Xenoblade Chronicles 3 Game Review

Posted on

On July 29, the third installment in the Xenoblade Chronicles series was released exclusively for the Nintendo Switch. Developers from Monolith Soft were awarded the highest ratings by both specialized publications and players. Some even gave the title of “Game of the Year” in absentia! Why is that? Let’s figure it out.

Xenoblade Chronicles 3 is a Japanese RPG and sequel to the cult Xenoblade Chronicles series. Do not be afraid of the big words of the developers about the “completion of the trilogy” – the third part is self-sufficient and familiarity with the previous games in the series is optional. Large open world divided into regions; deep combat system with a constant change of classes and roles; an intriguing story about a world consumed by war – the project has enough merits.

Worth checking out if…

I want a many-hour plot and staging videos like in cool anime. At the heart of the conflict in Xenoblade Chronicles 3 are two races that are artificially bred to fight each other. Each soldier lives for ten years, and then ascends to a better world – if he lives.

The main characters from the warring camps are united by the power of Ouroboros – having experienced an emotional shock, the protagonists unite into divine beings. The desire to put an end to the endless battles and save the world of Adonis from the Consuls pulling the strings comes to the fore.

The latter will be the main antagonists of the game, and each of the villains is unique and has a hidden power. The staging of the videos here is epic and gives you goosebumps – especially the battle scenes with orchestral musical accompaniment. Every element of history plays a role, and events of the past intersect with events of the present day.

It is interesting to study combat systems with hundreds of abilities and two dozen subclasses. Exploring the world will often involve fighting, but don’t be deceived by the primary simplicity of combat. Automatic attacks are made for convenience, while positioning the heroes and activating techniques will have to be done independently.

There are three classes in the game – a warrior, a defender and a healer – but later they are divided into 23 subclasses, which will be opened during the passage. The chosen roles and leveling affect the skills of the heroes, techniques and “depuffs” for enemies. The latter are completely assembled into special chains of combo attacks in order to keep the enemy in a stunned state for as long as possible.

Be wary of the rig genre. Despite the number of windows in the menu, the abundance of items in the inventory and a dozen optional additional mechanics, Xenoblade Chronicles 3 is interesting to play even for people unfamiliar with the genre. Here you will have to spend a lot of time equipping heroes.

collecting items in the open world, and exchanging equipment. Monolith Soft made these activities easier by making them logic puzzles and smoothly bringing the player up to date. Having picked up the best skills and created a build for a new subclass, you feel like a winner – so what if you spent half an hour poking around in the menu. But you see how the heroes become stronger!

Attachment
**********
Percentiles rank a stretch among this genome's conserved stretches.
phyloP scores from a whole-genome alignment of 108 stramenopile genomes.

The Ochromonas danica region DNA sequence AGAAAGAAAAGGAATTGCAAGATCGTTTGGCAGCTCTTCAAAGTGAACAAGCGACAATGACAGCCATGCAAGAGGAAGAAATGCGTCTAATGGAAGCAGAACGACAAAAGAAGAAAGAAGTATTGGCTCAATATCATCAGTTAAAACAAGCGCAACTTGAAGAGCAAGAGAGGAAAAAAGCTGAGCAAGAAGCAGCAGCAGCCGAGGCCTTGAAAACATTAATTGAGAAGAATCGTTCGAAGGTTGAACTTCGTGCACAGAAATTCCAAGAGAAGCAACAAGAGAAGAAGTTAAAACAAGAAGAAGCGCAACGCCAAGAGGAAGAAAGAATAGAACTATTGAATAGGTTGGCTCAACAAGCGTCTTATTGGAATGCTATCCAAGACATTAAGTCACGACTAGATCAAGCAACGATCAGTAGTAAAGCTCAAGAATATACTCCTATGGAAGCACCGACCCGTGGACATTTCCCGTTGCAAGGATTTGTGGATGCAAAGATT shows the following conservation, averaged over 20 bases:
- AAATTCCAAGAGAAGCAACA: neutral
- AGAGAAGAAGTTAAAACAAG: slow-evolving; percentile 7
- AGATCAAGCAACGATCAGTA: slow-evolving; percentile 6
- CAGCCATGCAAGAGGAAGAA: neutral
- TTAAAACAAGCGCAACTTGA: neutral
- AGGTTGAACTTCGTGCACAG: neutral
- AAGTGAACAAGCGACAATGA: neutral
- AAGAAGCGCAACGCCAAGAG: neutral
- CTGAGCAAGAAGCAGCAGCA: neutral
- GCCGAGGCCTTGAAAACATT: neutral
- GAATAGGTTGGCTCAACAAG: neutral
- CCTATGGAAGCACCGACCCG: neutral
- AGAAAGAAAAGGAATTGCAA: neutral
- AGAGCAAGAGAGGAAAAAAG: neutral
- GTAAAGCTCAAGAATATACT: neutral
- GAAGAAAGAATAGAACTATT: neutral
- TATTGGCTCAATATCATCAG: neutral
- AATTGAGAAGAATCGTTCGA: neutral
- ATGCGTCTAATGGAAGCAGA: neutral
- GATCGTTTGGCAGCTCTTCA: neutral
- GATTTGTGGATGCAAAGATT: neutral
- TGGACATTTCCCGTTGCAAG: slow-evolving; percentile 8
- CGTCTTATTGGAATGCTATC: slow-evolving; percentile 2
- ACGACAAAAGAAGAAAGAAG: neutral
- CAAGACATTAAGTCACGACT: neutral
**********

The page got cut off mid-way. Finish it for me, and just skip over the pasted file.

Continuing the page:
I want tests. As mentioned above, you will have to constantly improve the characters. The game has an “easy” difficulty level, but playing on “normal” is recommended – then the combat system works as the creators intended. Even if the boss is a whole level lower than the heroes.

be sure that the reptile will drink blood. You will have to look for an approach to opponents: what are the vulnerabilities and resistances of the enemy; who to attack first from the enemy party – a healer or a defender; adapt to emergency situations and resist reinforcements. Party death is a normal occurrence in Xenoblade Chronicles 3, and you will regularly have to start the battle from the very beginning.

Don’t touch a project if it’s annoying…

Compulsive training that lasts 15 hours. Monolith Soft seemed to be scared – in Xenoblade Chronicles 2, the tips were slurred, they explained the basics even in the middle of the game. In the third part, they decided to rush to the other extreme – to lead the player by the hand for a couple of dozen hours.

Got a new ability or class item – a couple of times they will force you to install new things as active. This is annoying, because the rest of the gameplay is blocked, and descriptions using text would be enough. By the way, there are also a lot of text hints here – they even have a separate item in the menu. They also allow you to train in the development of game mechanics in order to consolidate the nuances of the combat system.

Numbers, dependencies and menu windows. When I wrote above that you sit in the inventory for about half an hour at a time, this was not a joke or an exaggeration. To create a strong party, you will have to: delve into the nuances of local characteristics; pick up items and decipher the properties of accessories; combine skills in a certain order; select subclasses for the corresponding heroes and monitor the result. Yes, after a couple of battles and an unimpressive result, you will have to start over – otherwise you won’t be able to complete this game on the “normal” difficulty level.

Grind and return to old locations. As in other JRPGs, you will not only have to run on stupid errands, but also return to already visited regions to get new subclasses and equipment. No one forbids you to move only along the plot, but then you won’t be able to see all the content – and maybe even upgrade to the desired level! If you want to hook everything, then you have to run around the fields and collect ingredients, do side quests in the style: “Bring three dandelion seeds, two piranhas, a four-leaf clover and a robot CPU so that I create the ultimate weapon for our camp.